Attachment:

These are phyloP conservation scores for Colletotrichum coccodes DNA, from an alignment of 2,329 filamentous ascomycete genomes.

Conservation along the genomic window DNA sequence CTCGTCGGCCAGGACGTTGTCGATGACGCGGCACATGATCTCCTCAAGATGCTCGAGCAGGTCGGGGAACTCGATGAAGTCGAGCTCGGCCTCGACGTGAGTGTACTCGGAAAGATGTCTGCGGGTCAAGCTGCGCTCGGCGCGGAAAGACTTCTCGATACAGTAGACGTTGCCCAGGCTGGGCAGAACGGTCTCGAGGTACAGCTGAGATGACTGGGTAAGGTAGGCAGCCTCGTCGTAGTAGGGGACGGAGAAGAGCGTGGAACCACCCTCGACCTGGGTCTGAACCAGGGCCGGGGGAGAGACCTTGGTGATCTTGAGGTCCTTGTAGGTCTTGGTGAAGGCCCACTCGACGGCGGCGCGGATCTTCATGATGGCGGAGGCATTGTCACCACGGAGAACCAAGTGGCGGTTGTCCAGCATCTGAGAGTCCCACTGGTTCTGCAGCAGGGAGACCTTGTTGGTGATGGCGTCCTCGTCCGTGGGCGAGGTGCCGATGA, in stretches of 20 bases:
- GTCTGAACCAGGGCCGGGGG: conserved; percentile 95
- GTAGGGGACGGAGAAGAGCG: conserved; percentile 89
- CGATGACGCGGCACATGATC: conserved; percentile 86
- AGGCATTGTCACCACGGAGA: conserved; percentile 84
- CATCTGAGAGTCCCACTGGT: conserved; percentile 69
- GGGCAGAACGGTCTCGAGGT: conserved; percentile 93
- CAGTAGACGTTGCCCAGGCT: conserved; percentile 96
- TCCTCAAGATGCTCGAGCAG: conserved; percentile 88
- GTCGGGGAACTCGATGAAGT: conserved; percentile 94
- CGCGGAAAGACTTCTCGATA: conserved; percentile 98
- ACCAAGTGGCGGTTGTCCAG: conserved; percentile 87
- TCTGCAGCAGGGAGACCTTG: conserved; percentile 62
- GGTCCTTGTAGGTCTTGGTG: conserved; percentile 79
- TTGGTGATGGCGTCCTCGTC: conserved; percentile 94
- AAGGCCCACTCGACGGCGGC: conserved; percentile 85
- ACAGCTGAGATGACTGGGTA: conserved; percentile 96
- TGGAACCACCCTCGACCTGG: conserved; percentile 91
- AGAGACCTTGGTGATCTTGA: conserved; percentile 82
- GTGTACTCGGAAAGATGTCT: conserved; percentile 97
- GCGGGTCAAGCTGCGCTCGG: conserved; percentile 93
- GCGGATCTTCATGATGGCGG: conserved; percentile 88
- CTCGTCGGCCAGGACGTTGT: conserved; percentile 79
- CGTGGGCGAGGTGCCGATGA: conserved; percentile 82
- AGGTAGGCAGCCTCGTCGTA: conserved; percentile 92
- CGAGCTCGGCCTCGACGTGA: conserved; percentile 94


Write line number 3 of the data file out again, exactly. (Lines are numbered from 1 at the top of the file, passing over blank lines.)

- GTCTGAACCAGGGCCGGGGG: conserved; percentile 95